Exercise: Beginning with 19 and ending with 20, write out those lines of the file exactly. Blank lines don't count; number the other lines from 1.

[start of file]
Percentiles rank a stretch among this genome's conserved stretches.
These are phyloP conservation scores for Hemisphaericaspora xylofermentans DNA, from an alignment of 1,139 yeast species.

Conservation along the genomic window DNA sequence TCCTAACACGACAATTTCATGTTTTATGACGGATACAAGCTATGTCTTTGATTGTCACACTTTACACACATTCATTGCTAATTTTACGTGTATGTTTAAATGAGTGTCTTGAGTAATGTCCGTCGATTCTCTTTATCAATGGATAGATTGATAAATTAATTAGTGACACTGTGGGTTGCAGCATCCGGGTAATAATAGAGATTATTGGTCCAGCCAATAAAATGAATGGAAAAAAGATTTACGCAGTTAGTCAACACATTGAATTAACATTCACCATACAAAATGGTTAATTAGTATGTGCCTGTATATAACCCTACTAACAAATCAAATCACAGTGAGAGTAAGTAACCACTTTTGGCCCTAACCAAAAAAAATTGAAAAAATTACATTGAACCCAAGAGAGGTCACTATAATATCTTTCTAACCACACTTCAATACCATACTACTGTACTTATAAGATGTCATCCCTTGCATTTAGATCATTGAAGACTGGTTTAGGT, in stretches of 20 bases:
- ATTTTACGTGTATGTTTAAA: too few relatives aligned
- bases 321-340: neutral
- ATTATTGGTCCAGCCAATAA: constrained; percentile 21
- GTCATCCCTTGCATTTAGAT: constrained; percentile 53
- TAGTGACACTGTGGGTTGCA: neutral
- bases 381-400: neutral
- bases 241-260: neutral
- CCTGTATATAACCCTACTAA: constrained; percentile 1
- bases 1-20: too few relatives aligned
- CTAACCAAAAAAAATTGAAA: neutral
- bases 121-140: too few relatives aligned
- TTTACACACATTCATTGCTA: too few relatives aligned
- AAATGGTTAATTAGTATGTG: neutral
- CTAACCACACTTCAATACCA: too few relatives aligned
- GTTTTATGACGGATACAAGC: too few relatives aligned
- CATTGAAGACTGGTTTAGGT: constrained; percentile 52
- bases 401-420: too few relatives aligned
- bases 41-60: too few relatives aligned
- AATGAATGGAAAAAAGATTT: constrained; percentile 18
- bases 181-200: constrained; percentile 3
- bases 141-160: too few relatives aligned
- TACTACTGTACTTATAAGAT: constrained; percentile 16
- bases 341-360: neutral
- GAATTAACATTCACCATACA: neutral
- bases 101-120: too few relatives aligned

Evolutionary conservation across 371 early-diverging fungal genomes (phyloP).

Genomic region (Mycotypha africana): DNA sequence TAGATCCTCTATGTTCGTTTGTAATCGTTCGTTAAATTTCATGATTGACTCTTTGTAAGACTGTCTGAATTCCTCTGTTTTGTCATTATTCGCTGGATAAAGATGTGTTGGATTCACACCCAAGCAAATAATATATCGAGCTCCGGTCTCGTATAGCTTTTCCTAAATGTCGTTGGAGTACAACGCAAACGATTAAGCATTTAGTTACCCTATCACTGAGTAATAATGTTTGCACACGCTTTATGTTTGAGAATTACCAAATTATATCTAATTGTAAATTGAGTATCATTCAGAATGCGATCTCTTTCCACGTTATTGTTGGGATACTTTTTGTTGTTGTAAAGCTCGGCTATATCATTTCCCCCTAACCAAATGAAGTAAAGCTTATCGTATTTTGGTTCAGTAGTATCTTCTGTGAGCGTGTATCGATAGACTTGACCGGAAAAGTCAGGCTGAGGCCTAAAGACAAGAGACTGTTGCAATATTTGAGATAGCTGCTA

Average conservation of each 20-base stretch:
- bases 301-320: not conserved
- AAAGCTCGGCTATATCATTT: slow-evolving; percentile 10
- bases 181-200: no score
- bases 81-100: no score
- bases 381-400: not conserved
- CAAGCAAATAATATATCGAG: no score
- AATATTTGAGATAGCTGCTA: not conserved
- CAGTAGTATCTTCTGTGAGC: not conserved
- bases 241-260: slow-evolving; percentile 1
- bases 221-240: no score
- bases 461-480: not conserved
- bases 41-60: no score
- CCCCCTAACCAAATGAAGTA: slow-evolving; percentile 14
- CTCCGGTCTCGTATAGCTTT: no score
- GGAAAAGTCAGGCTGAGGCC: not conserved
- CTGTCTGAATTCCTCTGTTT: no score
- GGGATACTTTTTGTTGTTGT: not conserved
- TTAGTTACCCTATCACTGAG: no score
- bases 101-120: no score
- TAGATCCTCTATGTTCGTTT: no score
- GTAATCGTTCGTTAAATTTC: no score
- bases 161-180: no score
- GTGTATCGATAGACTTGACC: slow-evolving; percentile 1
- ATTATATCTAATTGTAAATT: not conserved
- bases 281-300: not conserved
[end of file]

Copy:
- CATTGAAGACTGGTTTAGGT: constrained; percentile 52
- bases 401-420: too few relatives aligned